The protests against Arizona hosting the 2011 All-Star Game continue (although much more quietly this week), but the team is not at all worried:
“I’ve had absolutely no indication that we’d lose the game. In fact, I’m confident that it will stay here. I think it’s a difficult
precedent for any league to set, making decisions based upon
controversial state bills.”
That’s Dbacks’ CEO Derrick Hall, who makes a point I generally agree with, but who is seemingly forgetting that the NFL set exactly that precedent with the Super Bowl in 1993.
And when I say I agree with his point, I’m not saying that the game shouldn’t be pulled (I’m kind of agnostic on that at present) or that baseball should make some sort of statement on the immigration law. I’m simply agreeing with the notion that, yeah, it’s pretty hard for a league to pull a marquee event like an All-Star Game just like that.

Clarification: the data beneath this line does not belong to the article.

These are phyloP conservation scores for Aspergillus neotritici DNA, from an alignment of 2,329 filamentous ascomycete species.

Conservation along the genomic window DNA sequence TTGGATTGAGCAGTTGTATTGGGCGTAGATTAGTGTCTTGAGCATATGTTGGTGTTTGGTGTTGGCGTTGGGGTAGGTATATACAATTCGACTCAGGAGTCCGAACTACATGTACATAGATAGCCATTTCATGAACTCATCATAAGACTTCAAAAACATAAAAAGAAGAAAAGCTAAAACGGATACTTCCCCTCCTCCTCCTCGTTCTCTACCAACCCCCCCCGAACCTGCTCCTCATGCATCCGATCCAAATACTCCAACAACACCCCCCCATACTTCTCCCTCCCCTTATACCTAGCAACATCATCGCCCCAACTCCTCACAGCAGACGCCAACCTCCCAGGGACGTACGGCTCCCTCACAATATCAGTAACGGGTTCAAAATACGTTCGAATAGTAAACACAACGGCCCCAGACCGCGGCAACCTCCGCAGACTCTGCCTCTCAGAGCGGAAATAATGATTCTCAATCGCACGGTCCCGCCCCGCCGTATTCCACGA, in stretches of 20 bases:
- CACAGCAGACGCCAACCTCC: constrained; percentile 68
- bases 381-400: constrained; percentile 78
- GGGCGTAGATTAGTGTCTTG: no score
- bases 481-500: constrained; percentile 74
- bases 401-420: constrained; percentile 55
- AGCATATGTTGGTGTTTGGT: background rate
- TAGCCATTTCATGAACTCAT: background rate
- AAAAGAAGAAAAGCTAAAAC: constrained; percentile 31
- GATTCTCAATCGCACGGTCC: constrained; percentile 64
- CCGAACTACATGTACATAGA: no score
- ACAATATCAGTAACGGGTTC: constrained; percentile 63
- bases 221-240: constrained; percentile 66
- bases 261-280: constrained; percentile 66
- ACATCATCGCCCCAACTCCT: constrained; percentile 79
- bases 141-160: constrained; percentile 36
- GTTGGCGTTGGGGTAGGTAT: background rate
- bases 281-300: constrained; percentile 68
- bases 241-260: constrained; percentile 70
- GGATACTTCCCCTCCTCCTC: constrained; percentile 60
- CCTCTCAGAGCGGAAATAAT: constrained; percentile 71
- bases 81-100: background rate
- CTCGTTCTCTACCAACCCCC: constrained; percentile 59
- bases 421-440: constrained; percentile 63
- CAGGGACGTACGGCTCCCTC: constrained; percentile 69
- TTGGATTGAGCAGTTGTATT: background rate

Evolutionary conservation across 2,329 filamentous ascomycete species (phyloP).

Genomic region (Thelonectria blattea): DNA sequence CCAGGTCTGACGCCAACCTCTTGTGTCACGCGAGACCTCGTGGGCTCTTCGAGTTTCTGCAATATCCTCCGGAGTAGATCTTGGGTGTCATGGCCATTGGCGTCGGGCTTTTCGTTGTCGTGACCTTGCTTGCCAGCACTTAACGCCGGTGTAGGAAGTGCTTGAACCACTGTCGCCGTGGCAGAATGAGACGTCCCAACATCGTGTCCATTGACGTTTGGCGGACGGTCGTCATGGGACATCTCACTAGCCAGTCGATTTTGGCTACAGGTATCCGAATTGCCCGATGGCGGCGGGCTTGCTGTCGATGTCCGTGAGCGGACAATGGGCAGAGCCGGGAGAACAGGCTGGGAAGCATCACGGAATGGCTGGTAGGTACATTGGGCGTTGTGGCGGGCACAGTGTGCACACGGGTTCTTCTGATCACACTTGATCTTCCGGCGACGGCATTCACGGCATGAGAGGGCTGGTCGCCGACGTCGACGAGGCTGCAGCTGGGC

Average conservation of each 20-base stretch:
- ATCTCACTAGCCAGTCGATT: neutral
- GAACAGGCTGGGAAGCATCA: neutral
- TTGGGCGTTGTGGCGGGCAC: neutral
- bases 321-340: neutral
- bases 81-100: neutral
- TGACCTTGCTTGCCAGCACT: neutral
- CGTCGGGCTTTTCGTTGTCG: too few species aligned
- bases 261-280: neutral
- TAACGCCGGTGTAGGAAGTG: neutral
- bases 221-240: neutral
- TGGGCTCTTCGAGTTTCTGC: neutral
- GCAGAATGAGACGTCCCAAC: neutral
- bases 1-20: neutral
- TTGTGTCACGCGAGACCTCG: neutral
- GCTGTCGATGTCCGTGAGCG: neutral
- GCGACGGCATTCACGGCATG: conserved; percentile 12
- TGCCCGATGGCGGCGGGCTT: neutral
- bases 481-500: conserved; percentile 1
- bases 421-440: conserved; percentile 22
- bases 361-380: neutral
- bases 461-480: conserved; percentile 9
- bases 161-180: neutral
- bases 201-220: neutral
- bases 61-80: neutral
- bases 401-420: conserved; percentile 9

It’s a politics thing. No, not immigration politics, but internal baseball politics. The horse-trading, lobbying, interest-balancing and boot-licking (along with any number of other “ings”) that goes into granting a city an All-Star Game is of a scope so great that backtracking on one of those decisions creates a ripple effect.
If you pull the game from Arizona in 2011, you probably have to promise another one back to them once the law is changed or the heat dies down or something. That runs into the other teams who are already scheduled or are lobbying to be scheduled in the future. And then there’s the question of where to play next year, which kicks off a whole new, more urgent round of all of that stuff.
Baseball doesn’t want any part of that. For that reason, I seriously doubt that they’ll move the 2011 All-Star Game absent some major, major event like civil unrest on the streets of Phoenix or a MLBPA-sanctioned boycott of the game. Riding out extrernal heat is much easier for them as an organization than creating new internal heat.